While healthcare environments continue to improve, striving to provide better patient outcomes and experiences, current hospital environments remain extremely noisy. So much so that the noise levels within hospitals have become a risk factor. In October 2011, the first Medical Device Alarm Fatigue Summit was held in Washington, DC to address this very topic.
In fact, noise levels in most hospitals far exceed recommended guidelines, according to research published by Anjali Joseph, Ph.D.; and Roger Ulrich, Ph.D published for The Center for Health Design, Sound Control for Improved Outcomes in Healthcare Settings.
The study determined that sound can have a positive or negative impact on patients, staff, and visitors in hospitals – the manifestations of sound can range from soothing and therapeutic to stressful and disturbing. For patients, high noise levels can have serious consequenses ranging from sleep loss and aggravation to elevated blood pressure.
Beyond the poor physical outcomes, other compromises may occur due to poorly designed acoustical environments. Patient confidentiality may be seriously compromised if a private conversation between staff or staff and a patient is overheard by unintended listeners. Also, a poor acoustical environment can compromise communication between patients and staff and between staff by making speech and auditory signals less heard or noticeable. All of these potential situations, have the ability to compromise patient safety and impact patient outcomes.
Research reviewed by Joseph and Ulrich indicates that patients were more satisfied with the care provided by the staff under good acoustic conditions. And most importantly, the incidence of re-hospitalization was higher among patients treated under bad acoustic conditions. The bottom-line: the better acoustic the conditions, the more improved the outcomes.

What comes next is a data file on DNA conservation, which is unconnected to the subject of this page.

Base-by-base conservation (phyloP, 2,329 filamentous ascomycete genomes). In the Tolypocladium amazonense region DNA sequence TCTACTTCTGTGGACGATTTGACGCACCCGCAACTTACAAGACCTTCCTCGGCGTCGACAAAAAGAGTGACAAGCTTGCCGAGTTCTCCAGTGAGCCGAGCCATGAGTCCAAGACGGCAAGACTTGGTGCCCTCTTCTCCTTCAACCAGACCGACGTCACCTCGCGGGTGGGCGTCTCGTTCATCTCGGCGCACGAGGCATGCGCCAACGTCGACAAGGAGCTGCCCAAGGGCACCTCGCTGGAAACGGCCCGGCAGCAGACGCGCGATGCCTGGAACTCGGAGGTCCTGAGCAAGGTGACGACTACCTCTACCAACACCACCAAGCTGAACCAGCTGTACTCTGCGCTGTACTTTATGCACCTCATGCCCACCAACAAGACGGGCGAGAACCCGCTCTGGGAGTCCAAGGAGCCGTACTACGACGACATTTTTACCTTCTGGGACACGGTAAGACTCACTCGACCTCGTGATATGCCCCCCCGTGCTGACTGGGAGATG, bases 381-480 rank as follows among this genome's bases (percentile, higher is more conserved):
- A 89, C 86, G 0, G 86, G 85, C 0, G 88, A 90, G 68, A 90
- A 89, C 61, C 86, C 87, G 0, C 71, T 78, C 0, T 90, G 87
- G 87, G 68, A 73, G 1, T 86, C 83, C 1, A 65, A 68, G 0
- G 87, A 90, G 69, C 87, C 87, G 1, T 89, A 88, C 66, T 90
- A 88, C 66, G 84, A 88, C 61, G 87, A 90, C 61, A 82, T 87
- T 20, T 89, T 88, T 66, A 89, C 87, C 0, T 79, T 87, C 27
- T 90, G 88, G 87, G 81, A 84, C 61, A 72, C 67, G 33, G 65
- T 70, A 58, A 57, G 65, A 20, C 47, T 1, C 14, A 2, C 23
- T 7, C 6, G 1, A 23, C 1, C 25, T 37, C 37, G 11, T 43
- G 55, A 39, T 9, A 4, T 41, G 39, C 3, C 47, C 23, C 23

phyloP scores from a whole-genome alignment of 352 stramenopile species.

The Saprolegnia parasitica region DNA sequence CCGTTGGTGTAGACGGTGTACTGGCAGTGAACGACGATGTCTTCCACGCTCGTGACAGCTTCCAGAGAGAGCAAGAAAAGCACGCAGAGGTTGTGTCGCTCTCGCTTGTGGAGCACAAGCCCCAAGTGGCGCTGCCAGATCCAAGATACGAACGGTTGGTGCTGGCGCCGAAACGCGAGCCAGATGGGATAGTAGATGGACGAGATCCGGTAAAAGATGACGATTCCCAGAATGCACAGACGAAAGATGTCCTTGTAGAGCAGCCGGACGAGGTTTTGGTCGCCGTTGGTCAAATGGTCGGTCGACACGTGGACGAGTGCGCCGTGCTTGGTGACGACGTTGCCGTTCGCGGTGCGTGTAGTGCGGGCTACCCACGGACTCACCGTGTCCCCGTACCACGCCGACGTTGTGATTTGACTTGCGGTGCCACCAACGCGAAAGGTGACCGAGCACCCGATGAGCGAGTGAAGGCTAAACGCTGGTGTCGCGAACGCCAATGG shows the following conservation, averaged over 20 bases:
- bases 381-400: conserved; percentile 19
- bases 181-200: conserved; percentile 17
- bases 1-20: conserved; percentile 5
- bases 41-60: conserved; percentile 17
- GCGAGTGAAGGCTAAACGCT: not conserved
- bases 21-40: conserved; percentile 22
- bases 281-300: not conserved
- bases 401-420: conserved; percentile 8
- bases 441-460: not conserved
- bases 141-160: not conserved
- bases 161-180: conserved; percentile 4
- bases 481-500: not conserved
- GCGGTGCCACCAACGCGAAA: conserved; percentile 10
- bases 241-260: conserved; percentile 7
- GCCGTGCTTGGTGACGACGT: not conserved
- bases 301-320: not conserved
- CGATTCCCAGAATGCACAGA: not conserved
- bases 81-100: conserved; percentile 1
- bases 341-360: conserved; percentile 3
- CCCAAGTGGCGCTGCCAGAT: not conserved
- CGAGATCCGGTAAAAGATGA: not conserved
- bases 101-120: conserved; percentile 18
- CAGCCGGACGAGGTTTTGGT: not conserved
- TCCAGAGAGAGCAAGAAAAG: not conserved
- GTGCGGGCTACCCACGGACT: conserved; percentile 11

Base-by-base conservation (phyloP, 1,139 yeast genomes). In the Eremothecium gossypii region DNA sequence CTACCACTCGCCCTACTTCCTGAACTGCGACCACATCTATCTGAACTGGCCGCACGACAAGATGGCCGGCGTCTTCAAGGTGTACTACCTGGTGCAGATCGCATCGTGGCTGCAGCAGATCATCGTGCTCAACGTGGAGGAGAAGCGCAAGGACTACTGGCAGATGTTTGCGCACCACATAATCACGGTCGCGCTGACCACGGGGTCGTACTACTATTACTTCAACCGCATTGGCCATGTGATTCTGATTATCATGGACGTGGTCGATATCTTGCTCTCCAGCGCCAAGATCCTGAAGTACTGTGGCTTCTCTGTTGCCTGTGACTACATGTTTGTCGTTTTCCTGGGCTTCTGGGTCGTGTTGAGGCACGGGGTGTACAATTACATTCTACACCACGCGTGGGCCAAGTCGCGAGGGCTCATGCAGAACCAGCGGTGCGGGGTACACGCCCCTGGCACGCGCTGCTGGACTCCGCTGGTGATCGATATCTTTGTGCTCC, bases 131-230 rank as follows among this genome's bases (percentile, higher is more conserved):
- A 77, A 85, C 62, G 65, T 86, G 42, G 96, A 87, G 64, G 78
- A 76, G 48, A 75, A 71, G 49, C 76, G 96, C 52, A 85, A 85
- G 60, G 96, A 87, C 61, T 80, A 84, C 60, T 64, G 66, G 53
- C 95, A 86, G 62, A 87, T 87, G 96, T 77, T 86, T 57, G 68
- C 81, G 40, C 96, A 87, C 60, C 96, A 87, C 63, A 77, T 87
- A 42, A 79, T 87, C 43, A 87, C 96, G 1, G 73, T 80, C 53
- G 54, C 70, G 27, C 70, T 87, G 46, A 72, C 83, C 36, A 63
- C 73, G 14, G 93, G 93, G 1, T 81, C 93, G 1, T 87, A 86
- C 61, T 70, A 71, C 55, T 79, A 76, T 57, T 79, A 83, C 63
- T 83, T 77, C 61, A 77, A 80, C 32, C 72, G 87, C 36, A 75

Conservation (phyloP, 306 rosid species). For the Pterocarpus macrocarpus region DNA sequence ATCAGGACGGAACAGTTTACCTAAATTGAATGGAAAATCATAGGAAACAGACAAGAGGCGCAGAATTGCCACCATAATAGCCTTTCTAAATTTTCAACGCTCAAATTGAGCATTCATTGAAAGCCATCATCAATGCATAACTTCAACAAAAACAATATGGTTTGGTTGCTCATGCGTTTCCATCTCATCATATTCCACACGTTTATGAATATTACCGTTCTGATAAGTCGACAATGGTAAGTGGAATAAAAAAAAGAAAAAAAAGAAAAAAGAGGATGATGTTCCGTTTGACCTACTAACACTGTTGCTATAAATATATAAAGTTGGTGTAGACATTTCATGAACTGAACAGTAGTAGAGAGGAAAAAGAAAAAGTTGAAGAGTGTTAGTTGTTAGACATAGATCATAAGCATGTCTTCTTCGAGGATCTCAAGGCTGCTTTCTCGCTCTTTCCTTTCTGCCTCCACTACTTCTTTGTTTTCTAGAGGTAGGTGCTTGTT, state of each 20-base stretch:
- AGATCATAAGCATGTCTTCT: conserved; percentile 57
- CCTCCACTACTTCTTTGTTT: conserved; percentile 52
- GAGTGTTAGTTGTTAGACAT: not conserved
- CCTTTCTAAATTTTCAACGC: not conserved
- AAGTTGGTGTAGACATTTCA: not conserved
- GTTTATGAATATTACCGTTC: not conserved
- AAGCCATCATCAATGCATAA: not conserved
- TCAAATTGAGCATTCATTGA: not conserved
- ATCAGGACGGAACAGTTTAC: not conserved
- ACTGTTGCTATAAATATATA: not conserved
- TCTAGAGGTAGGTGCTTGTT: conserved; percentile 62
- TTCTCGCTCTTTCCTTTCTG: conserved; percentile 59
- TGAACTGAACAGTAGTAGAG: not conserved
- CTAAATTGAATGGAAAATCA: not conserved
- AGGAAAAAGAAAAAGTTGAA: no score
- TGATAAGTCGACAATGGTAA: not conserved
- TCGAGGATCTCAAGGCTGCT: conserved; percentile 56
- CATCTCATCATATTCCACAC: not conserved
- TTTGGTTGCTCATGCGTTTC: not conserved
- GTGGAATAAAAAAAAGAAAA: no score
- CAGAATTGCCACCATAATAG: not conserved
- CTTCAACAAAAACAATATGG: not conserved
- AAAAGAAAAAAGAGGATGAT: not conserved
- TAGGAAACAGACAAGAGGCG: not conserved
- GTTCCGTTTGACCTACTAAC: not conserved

The study by Josephy and Ulrich provides environmental design strategies that can be implemented to improve the auditory environment, including:
- Single patient rooms enclosed with walls from floor-to-ceiling
- High-performance, sound-absorbing acoustical ceiling tiles and other interior finishes
- Removing or replacing loud noise sources on hospital units, such as medical carts as well as paging and alarm systems
- Adding music therapy
In addition, a white paper written by Susan E. Mazer, MA, Hospital Noise and the Patient Experience: Seven Ways to Create and Maintain a Quieter Environment, provides ways to improve the auditory environment at the bedside.
- Get everyone involved. Establish a sound committee.
- Assess the Sound Environment. How noisy is it?
- Establish Sound Standards.
- Establish Equipment Maintenance and Purchasing Standards
- Be the Patient Advocate: Make decisions about patient-appropriate equipment
- Educate Staff: Model sound-sensitive behavior
- Measure Results
As with anything, it takes recognizing there is a problem first to begin addressing it. Assessing the situation as Mazer suggests is a great first step. And, even the best environments always have a bit of room for improvement – that’s what makes them great. Beyond that, realize that patients won’t be the only ones to benefit from a better auditory environment, the staff will as well. The study by Joseph and Ulrich also examines those benefits, Sound Control for Improved Outcomes in Healthcare Settings.